The zine starts with a short essay called Northwest State of Mind, which talks about moving from the Southwest to the Northwest: the differing physical environment, cultural norms, and lack of sunshine. Nyky goes on to detail the journey of being in an emotionally and sexually abusive relationship: realizing it was abusive, gradually prying herself free, and slowly healing. (I appreciated the trigger warning for this section.)

The next story, Mi Cuerpo es Mio, describes her struggle with an ongoing medical crisis: having chronic bladder infections for unexplained reasons, eventually being diagnosed with interstitial cystitis, and being forced to adopt a healthier lifestyle (all without insurance).

The last essay, Chasing the Dream, is a reflection on the intergenerational impact of assimilation: being fourth generation Mexican-American, feeling estranged from Brown culture, and being “shown up” by white girls who speak better Spanish.

Excerpt from Skinned Heart Quatro by Nyky Gomez (2012)

[DESCRIPTION: A page from Skinned Heart Quatro by Nyky Gomez]

Nyky’s writing is poignant, insightful, and sharp. I love the way that she melds being earnest and vulnerable and being punk rock/cursing like a sailor so seamlessly. For example, reflecting on her time in Seattle, she says, “I’ve met some fucking awesome people and I’ve met some weird people and I’ve met some real shitheads, and I’m constantly learning how to communicate with different people different ways that are still me.” She makes it look easy to put words to the feelings so many of us identify with but struggle to articulate. For example, reflecting on her abusive relationship, she notes, “Love can cloud your perception and confuse your emotional alarms sometimes.”

Much of her reflection and analysis will resonate with anyone who has been in a shitty relationship or been involved with punk/anarchist communities. One of this zine’s greatest strengths is drawing attention to the way punk and radical feminism make women feel like they have to be tough and strong, even at the expense of their own emotional well-being. This is an important work by a great writer and well worth the three dollars.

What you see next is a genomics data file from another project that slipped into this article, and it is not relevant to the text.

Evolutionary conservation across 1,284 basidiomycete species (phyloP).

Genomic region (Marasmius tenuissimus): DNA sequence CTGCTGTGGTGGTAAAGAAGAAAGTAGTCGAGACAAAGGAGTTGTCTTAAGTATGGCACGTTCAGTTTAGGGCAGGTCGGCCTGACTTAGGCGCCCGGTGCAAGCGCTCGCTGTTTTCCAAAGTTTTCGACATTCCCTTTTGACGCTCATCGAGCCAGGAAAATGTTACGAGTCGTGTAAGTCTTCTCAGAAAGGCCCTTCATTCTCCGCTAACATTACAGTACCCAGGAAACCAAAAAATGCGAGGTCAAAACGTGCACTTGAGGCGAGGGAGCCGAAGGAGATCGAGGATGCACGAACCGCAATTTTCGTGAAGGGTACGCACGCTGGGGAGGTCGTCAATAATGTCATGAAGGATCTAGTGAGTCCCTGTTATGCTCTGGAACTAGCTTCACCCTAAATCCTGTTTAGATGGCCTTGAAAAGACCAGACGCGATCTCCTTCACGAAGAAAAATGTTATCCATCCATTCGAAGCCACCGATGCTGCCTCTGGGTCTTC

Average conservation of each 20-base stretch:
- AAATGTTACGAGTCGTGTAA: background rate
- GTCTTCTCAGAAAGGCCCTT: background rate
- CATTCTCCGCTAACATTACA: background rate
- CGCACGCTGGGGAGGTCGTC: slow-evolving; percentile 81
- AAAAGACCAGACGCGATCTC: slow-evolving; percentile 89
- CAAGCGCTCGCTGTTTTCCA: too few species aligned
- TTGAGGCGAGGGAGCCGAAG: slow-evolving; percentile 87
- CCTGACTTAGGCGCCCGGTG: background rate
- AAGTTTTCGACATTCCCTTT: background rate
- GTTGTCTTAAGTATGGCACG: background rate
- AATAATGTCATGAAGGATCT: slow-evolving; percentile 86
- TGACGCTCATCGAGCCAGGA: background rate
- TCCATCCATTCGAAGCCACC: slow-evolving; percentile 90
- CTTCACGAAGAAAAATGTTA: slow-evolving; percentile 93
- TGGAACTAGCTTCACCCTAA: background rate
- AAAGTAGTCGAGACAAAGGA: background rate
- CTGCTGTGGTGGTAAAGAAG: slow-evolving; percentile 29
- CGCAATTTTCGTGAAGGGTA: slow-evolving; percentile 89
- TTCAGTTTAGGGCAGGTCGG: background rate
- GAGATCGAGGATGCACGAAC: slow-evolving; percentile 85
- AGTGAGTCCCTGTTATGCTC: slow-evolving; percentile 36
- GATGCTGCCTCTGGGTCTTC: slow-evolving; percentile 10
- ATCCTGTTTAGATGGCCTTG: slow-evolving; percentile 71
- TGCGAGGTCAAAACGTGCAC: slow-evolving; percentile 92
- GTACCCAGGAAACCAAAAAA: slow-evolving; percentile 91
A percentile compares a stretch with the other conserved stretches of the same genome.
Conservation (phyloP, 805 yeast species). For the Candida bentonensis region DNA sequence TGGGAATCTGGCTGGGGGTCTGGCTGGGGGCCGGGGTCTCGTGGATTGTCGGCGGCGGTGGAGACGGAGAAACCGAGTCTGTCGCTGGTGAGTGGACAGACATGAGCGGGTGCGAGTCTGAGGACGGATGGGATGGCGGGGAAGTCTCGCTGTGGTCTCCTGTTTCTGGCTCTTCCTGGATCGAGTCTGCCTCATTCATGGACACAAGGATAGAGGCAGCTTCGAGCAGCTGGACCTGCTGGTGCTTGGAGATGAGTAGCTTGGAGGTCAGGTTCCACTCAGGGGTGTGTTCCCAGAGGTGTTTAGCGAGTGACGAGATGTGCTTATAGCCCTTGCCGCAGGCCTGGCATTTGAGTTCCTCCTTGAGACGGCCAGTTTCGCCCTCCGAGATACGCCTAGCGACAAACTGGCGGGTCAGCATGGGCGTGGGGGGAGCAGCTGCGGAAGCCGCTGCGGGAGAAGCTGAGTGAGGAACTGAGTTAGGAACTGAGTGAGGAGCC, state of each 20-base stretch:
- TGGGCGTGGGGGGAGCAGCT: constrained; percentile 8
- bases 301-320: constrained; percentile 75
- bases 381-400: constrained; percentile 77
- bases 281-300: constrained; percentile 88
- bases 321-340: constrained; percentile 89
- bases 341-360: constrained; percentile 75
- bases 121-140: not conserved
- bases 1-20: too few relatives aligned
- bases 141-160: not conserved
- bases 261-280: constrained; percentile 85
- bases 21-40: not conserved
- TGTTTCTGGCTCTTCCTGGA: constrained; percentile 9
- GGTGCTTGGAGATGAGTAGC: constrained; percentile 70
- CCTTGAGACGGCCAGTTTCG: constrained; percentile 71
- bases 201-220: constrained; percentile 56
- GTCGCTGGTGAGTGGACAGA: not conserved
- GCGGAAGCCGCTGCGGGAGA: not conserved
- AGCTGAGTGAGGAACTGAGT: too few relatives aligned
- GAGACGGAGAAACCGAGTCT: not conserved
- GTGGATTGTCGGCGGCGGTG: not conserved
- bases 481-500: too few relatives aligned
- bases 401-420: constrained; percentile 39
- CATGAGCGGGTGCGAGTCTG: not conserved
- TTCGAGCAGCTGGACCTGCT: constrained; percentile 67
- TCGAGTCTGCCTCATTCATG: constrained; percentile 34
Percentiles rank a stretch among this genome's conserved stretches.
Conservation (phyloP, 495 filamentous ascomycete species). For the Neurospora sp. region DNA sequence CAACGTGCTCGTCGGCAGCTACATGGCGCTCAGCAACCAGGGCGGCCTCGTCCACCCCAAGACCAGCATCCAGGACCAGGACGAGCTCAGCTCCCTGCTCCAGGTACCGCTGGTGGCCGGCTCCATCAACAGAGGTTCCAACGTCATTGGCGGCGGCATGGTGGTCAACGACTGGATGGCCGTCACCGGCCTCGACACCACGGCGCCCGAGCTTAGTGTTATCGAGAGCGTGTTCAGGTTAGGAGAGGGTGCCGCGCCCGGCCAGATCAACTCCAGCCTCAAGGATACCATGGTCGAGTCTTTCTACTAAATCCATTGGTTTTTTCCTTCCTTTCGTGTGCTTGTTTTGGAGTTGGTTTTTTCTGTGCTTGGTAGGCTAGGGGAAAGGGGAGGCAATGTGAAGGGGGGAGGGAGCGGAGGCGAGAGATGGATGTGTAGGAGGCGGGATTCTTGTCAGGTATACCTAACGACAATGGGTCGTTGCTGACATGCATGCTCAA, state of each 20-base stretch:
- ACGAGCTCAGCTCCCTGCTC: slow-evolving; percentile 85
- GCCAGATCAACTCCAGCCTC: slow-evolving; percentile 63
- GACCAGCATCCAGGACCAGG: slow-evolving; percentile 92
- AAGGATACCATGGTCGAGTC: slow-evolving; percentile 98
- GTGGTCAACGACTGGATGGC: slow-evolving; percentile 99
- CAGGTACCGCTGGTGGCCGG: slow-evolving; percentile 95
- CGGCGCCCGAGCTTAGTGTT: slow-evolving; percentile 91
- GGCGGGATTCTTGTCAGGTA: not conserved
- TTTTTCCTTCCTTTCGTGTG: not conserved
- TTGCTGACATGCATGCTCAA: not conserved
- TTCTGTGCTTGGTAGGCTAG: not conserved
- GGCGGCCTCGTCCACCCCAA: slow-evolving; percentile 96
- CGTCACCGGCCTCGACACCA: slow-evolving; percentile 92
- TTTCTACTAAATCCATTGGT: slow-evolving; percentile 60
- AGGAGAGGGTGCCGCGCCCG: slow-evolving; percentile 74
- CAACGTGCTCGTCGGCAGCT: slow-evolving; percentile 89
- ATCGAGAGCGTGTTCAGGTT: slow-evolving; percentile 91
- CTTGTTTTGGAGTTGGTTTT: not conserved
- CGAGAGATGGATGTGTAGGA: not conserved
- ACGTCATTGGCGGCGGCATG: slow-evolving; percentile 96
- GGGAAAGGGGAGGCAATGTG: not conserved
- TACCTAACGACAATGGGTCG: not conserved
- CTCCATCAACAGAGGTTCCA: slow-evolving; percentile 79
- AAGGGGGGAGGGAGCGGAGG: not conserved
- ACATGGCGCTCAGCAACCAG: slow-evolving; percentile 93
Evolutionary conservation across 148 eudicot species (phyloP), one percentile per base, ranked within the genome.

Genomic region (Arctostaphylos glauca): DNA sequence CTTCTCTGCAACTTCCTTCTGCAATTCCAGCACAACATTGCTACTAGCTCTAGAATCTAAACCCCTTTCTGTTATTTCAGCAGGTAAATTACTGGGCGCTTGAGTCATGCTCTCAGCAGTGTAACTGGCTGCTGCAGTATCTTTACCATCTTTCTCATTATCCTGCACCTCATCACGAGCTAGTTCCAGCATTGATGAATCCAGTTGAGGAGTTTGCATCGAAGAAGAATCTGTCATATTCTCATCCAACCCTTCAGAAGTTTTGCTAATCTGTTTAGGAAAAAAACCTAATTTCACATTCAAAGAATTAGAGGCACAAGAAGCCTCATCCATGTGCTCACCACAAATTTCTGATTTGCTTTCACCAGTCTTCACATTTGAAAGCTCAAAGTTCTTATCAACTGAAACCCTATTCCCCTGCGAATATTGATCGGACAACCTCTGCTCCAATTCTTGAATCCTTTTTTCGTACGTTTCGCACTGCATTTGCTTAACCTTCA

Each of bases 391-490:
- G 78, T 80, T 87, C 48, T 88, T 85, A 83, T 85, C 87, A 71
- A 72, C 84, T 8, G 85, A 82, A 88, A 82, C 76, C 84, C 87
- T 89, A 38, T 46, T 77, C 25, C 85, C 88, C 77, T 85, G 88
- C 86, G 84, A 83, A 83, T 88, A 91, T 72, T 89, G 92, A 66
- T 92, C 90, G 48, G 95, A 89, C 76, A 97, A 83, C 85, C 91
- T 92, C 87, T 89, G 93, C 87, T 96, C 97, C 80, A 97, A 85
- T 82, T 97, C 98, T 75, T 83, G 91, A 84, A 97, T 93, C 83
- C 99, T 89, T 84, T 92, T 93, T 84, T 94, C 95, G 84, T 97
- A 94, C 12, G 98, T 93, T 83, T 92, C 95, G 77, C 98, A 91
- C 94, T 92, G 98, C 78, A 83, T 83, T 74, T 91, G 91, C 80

- All photos provided by Nia King

ABOUT NIA KING

Nia King is a mixed-race artist, activist, writer, and filmmaker from Boston, MA who is proud to call Oakland home.

Nia is a contributor to ColorlinesInterrupt Mag, and Youngist. Her writing about race, gender, and sexuality has also been published in Women and Performance: A Journal of Feminist Theory and the book Zines in Third Space: Radical Cooperation and Borderlands Rhetoric. She has presented her undergraduate thesis, “Mangos with Chili: Life-Sustaining Performance Art for and by Queer and Transgender People of Color,” at Stanford University, UC Riverside, and the University of Arizona.

Her filmThe Craigslist Chronicles, has screened at the National Queer Arts Festival, Queer Women of Color Film Festival, York University, University of Toronto, and NYU. Her comics have been published by ColorlinesQWOC Media Wire, and Interrupt Mag. Her most recent project is a podcast where she interviews emerging queer and transgender artists of color. She currently works as a freelance journalist, videographer, and comedy writer. She is also available for speaking engagements and film screenings.